Soon after this I could have gone to almost an club if I only had my freedom, but of course I was sold to the highest bidder. It so happened that I found a good home at Anfield. But there is no doubt that the wage limit will go. That is inevitable, because the honour of the FA would be forfeited if the club did not consent. The clubs have placed themselves entirely in the hands of the FA, and to follow their policy they must abide by the view of the FA – that the wage limit is a hardship, and the only cure is abolition.

How will the Parsonage case end?

At the present moment one can only surmise, but I may say I have never doubted for one moment but that ultimately his suspension will be lifted. One cannot conceive any Court of Justice meeting out what in Parsonage’s case is a capital sentence for a minor offence, I have sought opinion on this case from more than one prominent player, and from many spectators. Without one exception they agree that the punishment in this case was sufficiently cruel to justify an eruption in the camp. He has been made the scapegoat of the many.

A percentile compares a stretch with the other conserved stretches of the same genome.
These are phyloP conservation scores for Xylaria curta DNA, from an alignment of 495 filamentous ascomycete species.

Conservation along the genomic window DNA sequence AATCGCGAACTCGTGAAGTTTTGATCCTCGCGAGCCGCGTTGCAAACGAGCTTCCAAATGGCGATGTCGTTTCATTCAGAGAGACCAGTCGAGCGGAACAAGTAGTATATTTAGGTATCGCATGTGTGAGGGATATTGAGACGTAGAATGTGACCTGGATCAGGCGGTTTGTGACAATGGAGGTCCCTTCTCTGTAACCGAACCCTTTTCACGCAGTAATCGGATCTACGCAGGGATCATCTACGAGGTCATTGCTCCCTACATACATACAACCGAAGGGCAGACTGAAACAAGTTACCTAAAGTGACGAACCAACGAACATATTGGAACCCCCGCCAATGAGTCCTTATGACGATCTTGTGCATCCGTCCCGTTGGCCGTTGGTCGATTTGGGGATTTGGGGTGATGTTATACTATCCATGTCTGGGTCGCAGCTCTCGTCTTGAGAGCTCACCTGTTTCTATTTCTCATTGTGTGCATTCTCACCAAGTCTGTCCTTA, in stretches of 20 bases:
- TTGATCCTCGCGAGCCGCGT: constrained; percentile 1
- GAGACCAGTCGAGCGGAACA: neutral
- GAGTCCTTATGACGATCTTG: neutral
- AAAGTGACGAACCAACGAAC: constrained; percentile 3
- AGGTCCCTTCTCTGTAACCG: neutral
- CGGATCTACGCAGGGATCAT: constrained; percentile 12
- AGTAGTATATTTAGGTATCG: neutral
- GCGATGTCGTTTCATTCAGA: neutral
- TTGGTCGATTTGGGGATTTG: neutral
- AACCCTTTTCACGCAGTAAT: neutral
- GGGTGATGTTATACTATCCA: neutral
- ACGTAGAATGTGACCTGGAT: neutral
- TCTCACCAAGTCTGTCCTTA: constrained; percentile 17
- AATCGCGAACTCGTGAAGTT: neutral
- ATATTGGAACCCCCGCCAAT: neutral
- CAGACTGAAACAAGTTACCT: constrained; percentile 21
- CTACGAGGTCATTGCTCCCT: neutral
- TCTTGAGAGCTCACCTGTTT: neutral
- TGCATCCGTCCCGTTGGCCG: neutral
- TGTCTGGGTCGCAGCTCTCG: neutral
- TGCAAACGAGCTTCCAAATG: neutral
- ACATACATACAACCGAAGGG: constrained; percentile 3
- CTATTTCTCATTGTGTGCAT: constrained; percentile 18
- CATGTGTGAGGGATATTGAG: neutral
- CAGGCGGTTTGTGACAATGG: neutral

Most players and clubs before the amnesty have “sinned” as grievously as did Parsonage. The circumstances that prompt me to the belief that Parsonage will get his freedom are these. The FA has acted as schoolmaster in maintaining discipline. We burst the doors and played truant, but we are again being brought into the line where we previously stood in the good old days.

When this comes to pass the FA schoolmaster will stroke his chin and will say, “Now that we have got our house in order, we had better see what has become of that unruly boy, Parsonage. We will give him a good lecture, seek an apology, and tell him not to let it occur again.” He will then be free.

S. Hardy.
(Source: Dundee Courier: December 2, 1909)

Sam Hardy 1908